The annual Race to Erase MS Gala looked quite a bit different this year. In light of the coronavirus pandemic, the organization pivoted to a new model and hosted the “Drive-In to Erase MS” on Friday night at the Rose Bowl in Pasadena.
But even with the change of venue, the trademark orange carpet remained. Instead of walking the carpet, guests like Anne Heche, Lucy Hale, Loni Love, Maureen McCormick, Jovan Adepo and Mark-Paul Gosselaar drove over it and posed in, on and around their vehicles.
In keeping with COVID-19 protocols, guests were asked to enjoy the event from inside their vehicles and encouraged to honk their horns and flash their high-beams in applause, while parked six feet apart. Gift bags included hand sanitizer and orange Race to Erase MS-branded face masks, while dinner was catered by Craig’s and delivered in to-go style lunchboxes. Large inflatable screens were positioned around the field to make sure that everyone could have a view of the stage.
“This event is nothing short of a miracle. The past six months have been challenging for all of us, but this is exactly why we’re here tonight, to persevere in an unprecedented time and bring us one step closer to erasing MS,” Nancy Davis said.
Davis, who founded the organization in 1993 after she was diagnosed with MS, thanked guests for coming to the reimagined event, which was dedicated to the memory of her son Jason, who died in February. He was 35.
“I’m so proud tonight to be able to honor my beautiful son Jason Davis, the most caring and deserving person, for the Medal of Hope award,” Davis said. “I know he’s here in spirit, sitting here on my shoulder, giving me the strength to get through this.”
After a touching tribute video for Jason, Davis and her daughters Isabella and Mariella Rickel accepted the posthumous honor.
“Jason, it truly has been a roller coaster these last six months, but I will continue to look up to you. And now I will not only continue to fight for our mom and everyone with MS, but I will do it for you, just like you had for the last 27 years,” Mariella Rickel said.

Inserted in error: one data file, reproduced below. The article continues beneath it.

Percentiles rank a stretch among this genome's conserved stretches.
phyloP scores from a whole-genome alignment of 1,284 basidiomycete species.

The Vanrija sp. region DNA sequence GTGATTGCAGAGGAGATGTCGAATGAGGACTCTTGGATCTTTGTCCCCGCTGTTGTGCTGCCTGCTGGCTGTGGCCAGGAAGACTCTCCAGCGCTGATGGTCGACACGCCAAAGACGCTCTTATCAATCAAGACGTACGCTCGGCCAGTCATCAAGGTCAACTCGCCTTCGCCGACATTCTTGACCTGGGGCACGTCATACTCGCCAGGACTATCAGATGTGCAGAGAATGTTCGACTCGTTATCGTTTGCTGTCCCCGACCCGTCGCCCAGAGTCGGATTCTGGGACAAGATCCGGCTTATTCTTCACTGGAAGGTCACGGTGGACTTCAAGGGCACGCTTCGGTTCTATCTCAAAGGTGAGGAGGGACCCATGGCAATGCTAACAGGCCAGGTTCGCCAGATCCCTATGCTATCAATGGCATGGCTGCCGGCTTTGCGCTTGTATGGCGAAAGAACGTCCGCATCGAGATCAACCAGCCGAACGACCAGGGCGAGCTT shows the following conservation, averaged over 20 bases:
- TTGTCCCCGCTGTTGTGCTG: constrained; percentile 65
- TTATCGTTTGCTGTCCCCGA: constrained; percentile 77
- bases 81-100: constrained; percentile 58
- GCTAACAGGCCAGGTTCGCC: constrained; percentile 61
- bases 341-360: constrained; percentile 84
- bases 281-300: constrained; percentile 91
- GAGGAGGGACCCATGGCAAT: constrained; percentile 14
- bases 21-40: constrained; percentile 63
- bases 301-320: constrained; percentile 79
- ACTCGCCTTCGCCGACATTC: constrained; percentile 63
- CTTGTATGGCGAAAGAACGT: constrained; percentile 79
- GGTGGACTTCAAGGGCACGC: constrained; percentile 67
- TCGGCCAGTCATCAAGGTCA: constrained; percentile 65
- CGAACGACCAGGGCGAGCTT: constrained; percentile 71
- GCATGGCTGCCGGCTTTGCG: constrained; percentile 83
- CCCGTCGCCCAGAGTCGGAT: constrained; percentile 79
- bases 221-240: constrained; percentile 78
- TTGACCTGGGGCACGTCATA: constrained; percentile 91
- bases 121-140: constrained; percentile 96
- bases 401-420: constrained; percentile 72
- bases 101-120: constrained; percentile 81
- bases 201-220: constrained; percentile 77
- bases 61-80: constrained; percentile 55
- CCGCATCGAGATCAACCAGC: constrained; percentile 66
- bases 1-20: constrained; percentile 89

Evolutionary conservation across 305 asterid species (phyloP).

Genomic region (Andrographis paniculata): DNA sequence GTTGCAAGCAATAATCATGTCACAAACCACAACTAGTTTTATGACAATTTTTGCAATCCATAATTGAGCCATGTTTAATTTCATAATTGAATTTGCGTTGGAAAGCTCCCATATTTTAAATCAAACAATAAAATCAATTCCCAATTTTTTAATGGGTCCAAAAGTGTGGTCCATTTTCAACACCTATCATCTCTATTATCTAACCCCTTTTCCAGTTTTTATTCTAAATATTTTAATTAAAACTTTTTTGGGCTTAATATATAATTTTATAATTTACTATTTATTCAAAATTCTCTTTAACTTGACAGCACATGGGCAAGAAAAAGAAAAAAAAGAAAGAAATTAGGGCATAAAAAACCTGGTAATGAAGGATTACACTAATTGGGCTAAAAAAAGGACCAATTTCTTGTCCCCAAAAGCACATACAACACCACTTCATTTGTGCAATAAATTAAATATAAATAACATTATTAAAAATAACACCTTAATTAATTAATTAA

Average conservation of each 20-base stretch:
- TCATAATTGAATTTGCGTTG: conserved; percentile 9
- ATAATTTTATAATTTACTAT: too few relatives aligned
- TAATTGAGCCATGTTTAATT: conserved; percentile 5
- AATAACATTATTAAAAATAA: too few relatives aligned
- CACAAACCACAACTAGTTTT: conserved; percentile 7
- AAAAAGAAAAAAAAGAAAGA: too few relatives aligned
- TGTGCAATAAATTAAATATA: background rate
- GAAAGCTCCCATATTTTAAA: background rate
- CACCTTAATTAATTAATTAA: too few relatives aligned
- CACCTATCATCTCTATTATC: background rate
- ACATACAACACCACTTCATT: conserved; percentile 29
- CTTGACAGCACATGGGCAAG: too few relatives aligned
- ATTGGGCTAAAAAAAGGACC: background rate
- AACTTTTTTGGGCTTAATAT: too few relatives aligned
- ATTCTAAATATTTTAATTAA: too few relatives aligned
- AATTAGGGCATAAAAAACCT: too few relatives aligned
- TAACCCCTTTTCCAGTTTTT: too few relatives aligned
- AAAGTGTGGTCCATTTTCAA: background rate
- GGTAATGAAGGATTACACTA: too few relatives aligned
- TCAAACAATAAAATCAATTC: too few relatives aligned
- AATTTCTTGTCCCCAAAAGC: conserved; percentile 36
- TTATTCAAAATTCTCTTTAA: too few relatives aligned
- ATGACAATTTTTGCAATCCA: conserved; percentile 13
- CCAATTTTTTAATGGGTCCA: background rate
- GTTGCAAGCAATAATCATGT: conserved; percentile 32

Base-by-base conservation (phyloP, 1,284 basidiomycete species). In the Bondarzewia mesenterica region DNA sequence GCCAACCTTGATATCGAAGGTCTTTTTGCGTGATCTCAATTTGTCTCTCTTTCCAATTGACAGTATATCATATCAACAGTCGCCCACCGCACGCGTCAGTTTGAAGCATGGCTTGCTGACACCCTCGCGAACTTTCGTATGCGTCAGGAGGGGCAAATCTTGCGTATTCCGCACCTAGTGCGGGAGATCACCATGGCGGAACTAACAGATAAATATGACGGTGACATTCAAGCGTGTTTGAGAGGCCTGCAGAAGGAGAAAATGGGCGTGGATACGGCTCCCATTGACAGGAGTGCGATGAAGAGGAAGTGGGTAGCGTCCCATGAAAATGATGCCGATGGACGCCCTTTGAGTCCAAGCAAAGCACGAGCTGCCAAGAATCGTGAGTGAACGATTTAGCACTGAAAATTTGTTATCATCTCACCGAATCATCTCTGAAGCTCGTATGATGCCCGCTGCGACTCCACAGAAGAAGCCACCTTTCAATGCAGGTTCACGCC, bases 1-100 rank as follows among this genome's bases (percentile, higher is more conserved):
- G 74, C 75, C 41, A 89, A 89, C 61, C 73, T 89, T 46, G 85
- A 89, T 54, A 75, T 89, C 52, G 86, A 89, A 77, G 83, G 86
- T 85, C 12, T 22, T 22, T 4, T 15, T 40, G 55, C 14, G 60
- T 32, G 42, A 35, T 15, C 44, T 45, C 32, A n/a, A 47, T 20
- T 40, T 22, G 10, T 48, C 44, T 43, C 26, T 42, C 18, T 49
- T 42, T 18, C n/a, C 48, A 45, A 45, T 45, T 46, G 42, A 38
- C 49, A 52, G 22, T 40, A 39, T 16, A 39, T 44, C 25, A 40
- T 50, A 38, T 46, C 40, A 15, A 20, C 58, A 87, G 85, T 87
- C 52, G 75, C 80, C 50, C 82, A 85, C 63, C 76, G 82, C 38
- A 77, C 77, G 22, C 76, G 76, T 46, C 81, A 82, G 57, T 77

“When I think of Jason and who he was, his complete mission in life was to help others and always bring people up, not down.” Isabella Rickel added. “He left the biggest stamp on this world and there will never be another Jason Davis.”
During the event, Red Songbird founder and musician Hilary Roberts and Jason Wahler (“The Hills”) also announced the Jason Davis Scholarship, intended to help an individual struggling with mental health or addiction, while battling multiple sclerosis.
“Jason Davis was a dear friend of mine,” Wahler said. “I will forever miss him and the light that he brought to this world. He had so many admirable traits but one I saw closely was his abundance of love. He loved his family more than anything and he loved to help people.”
For the evening’s entertainment, Tommy Hilfiger unveiled a virtual presentation of his new Fall 2020 Adaptive Collection — a line of clothing specialized for people with disabilities. Then presenters Marg Helgenberger, Derek Hough and Cleveland Cavaliers star Jordan Bell introduced performances by Andy Grammer, Eric Benét, Siedah Garrett and Matthew. For the finale, the Davis family joined the musicians onstage for a singalong rendition of “Lean On Me,” which has been a tradition at the event since its inception 27 years ago.
The event ultimately raised over $1.4 million to benefit the Race to Erase MS and its Center Without Walls program, a collaboration of top multiple sclerosis research centers working towards finding a cure for MS.
Additional guests included Brandee Evans, Brenda Banda, Caroline D’Amore, Cassie Scerbo, Christine Devine, Dave Winfield, Diana-Maria Riva, Elle Lorraine, Francesca Capaldi, Gerald Isaac Waters, Katelyn Ohashi, Katie Welch, Keltie Knight, Logan Shroyer, Maximilian Acevedo, Olivia Sanabia, Pia Toscano, Victoria Justice and Xochitl Gomez.
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